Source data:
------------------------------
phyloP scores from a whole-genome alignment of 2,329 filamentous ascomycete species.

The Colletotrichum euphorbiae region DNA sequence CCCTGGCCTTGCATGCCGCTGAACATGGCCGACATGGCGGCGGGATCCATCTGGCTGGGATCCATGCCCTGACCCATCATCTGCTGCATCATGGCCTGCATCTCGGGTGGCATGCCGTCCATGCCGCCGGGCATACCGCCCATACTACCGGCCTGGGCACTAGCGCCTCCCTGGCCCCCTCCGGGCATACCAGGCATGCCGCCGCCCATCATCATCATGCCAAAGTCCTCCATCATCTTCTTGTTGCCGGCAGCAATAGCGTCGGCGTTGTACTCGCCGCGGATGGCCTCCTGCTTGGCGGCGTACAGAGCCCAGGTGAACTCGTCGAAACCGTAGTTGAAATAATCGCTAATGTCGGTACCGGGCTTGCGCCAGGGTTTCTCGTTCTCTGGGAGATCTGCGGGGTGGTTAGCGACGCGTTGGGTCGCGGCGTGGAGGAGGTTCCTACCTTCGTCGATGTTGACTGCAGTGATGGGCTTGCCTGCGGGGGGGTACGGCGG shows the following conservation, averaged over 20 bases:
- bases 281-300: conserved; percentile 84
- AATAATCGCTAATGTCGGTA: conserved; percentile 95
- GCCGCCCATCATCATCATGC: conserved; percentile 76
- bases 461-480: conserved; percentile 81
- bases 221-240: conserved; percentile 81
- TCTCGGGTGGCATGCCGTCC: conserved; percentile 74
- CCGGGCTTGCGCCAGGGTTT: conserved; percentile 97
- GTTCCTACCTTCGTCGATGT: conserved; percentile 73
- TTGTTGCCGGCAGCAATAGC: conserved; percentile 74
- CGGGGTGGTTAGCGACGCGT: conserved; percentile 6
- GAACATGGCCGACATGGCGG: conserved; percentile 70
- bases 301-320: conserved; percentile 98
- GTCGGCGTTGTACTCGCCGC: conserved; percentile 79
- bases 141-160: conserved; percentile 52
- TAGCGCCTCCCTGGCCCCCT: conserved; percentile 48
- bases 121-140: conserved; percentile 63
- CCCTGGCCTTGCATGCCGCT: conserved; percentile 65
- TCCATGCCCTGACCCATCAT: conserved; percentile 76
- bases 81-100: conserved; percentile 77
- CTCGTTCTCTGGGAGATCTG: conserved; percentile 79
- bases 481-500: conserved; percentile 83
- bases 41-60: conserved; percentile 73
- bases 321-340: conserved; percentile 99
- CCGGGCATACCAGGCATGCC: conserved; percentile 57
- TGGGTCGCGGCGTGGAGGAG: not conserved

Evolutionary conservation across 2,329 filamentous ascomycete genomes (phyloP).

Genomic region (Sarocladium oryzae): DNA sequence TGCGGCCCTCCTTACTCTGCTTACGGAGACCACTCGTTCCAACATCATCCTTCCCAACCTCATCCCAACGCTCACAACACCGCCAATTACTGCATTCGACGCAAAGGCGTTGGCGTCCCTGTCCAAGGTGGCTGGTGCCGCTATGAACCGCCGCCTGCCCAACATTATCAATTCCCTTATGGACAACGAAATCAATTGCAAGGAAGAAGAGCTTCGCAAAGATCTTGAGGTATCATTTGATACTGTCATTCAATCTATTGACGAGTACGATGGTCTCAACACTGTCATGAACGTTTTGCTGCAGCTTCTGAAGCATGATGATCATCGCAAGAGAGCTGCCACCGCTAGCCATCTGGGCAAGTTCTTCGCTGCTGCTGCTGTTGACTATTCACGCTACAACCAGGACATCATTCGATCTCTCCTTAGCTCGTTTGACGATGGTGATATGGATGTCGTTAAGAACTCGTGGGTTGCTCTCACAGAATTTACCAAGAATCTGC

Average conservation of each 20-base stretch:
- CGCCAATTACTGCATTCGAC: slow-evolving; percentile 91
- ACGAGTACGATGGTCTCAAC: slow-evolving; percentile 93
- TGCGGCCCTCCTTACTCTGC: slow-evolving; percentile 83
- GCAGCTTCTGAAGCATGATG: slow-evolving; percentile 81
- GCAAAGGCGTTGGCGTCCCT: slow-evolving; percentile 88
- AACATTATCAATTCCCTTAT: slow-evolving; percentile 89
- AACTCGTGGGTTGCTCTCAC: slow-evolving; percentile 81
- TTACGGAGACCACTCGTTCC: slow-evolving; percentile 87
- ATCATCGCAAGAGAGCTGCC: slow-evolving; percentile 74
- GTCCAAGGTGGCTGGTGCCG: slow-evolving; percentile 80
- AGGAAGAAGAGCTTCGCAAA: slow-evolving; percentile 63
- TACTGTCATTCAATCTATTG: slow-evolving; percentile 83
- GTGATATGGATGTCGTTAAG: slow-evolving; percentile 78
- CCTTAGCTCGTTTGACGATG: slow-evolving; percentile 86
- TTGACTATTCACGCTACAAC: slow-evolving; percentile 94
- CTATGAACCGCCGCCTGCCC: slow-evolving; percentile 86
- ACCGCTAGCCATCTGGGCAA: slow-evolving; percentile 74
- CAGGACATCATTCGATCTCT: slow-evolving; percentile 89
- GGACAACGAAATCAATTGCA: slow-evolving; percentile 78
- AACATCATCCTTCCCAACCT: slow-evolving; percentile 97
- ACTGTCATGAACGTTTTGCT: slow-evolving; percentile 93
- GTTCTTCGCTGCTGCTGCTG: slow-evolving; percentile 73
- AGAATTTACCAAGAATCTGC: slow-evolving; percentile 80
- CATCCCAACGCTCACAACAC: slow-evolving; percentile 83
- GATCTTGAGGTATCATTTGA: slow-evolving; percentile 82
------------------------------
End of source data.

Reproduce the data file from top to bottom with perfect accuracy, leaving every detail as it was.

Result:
phyloP scores from a whole-genome alignment of 2,329 filamentous ascomycete species.

The Colletotrichum euphorbiae region DNA sequence CCCTGGCCTTGCATGCCGCTGAACATGGCCGACATGGCGGCGGGATCCATCTGGCTGGGATCCATGCCCTGACCCATCATCTGCTGCATCATGGCCTGCATCTCGGGTGGCATGCCGTCCATGCCGCCGGGCATACCGCCCATACTACCGGCCTGGGCACTAGCGCCTCCCTGGCCCCCTCCGGGCATACCAGGCATGCCGCCGCCCATCATCATCATGCCAAAGTCCTCCATCATCTTCTTGTTGCCGGCAGCAATAGCGTCGGCGTTGTACTCGCCGCGGATGGCCTCCTGCTTGGCGGCGTACAGAGCCCAGGTGAACTCGTCGAAACCGTAGTTGAAATAATCGCTAATGTCGGTACCGGGCTTGCGCCAGGGTTTCTCGTTCTCTGGGAGATCTGCGGGGTGGTTAGCGACGCGTTGGGTCGCGGCGTGGAGGAGGTTCCTACCTTCGTCGATGTTGACTGCAGTGATGGGCTTGCCTGCGGGGGGGTACGGCGG shows the following conservation, averaged over 20 bases:
- bases 281-300: conserved; percentile 84
- AATAATCGCTAATGTCGGTA: conserved; percentile 95
- GCCGCCCATCATCATCATGC: conserved; percentile 76
- bases 461-480: conserved; percentile 81
- bases 221-240: conserved; percentile 81
- TCTCGGGTGGCATGCCGTCC: conserved; percentile 74
- CCGGGCTTGCGCCAGGGTTT: conserved; percentile 97
- GTTCCTACCTTCGTCGATGT: conserved; percentile 73
- TTGTTGCCGGCAGCAATAGC: conserved; percentile 74
- CGGGGTGGTTAGCGACGCGT: conserved; percentile 6
- GAACATGGCCGACATGGCGG: conserved; percentile 70
- bases 301-320: conserved; percentile 98
- GTCGGCGTTGTACTCGCCGC: conserved; percentile 79
- bases 141-160: conserved; percentile 52
- TAGCGCCTCCCTGGCCCCCT: conserved; percentile 48
- bases 121-140: conserved; percentile 63
- CCCTGGCCTTGCATGCCGCT: conserved; percentile 65
- TCCATGCCCTGACCCATCAT: conserved; percentile 76
- bases 81-100: conserved; percentile 77
- CTCGTTCTCTGGGAGATCTG: conserved; percentile 79
- bases 481-500: conserved; percentile 83
- bases 41-60: conserved; percentile 73
- bases 321-340: conserved; percentile 99
- CCGGGCATACCAGGCATGCC: conserved; percentile 57
- TGGGTCGCGGCGTGGAGGAG: not conserved

Evolutionary conservation across 2,329 filamentous ascomycete genomes (phyloP).

Genomic region (Sarocladium oryzae): DNA sequence TGCGGCCCTCCTTACTCTGCTTACGGAGACCACTCGTTCCAACATCATCCTTCCCAACCTCATCCCAACGCTCACAACACCGCCAATTACTGCATTCGACGCAAAGGCGTTGGCGTCCCTGTCCAAGGTGGCTGGTGCCGCTATGAACCGCCGCCTGCCCAACATTATCAATTCCCTTATGGACAACGAAATCAATTGCAAGGAAGAAGAGCTTCGCAAAGATCTTGAGGTATCATTTGATACTGTCATTCAATCTATTGACGAGTACGATGGTCTCAACACTGTCATGAACGTTTTGCTGCAGCTTCTGAAGCATGATGATCATCGCAAGAGAGCTGCCACCGCTAGCCATCTGGGCAAGTTCTTCGCTGCTGCTGCTGTTGACTATTCACGCTACAACCAGGACATCATTCGATCTCTCCTTAGCTCGTTTGACGATGGTGATATGGATGTCGTTAAGAACTCGTGGGTTGCTCTCACAGAATTTACCAAGAATCTGC

Average conservation of each 20-base stretch:
- CGCCAATTACTGCATTCGAC: slow-evolving; percentile 91
- ACGAGTACGATGGTCTCAAC: slow-evolving; percentile 93
- TGCGGCCCTCCTTACTCTGC: slow-evolving; percentile 83
- GCAGCTTCTGAAGCATGATG: slow-evolving; percentile 81
- GCAAAGGCGTTGGCGTCCCT: slow-evolving; percentile 88
- AACATTATCAATTCCCTTAT: slow-evolving; percentile 89
- AACTCGTGGGTTGCTCTCAC: slow-evolving; percentile 81
- TTACGGAGACCACTCGTTCC: slow-evolving; percentile 87
- ATCATCGCAAGAGAGCTGCC: slow-evolving; percentile 74
- GTCCAAGGTGGCTGGTGCCG: slow-evolving; percentile 80
- AGGAAGAAGAGCTTCGCAAA: slow-evolving; percentile 63
- TACTGTCATTCAATCTATTG: slow-evolving; percentile 83
- GTGATATGGATGTCGTTAAG: slow-evolving; percentile 78
- CCTTAGCTCGTTTGACGATG: slow-evolving; percentile 86
- TTGACTATTCACGCTACAAC: slow-evolving; percentile 94
- CTATGAACCGCCGCCTGCCC: slow-evolving; percentile 86
- ACCGCTAGCCATCTGGGCAA: slow-evolving; percentile 74
- CAGGACATCATTCGATCTCT: slow-evolving; percentile 89
- GGACAACGAAATCAATTGCA: slow-evolving; percentile 78
- AACATCATCCTTCCCAACCT: slow-evolving; percentile 97
- ACTGTCATGAACGTTTTGCT: slow-evolving; percentile 93
- GTTCTTCGCTGCTGCTGCTG: slow-evolving; percentile 73
- AGAATTTACCAAGAATCTGC: slow-evolving; percentile 80
- CATCCCAACGCTCACAACAC: slow-evolving; percentile 83
- GATCTTGAGGTATCATTTGA: slow-evolving; percentile 82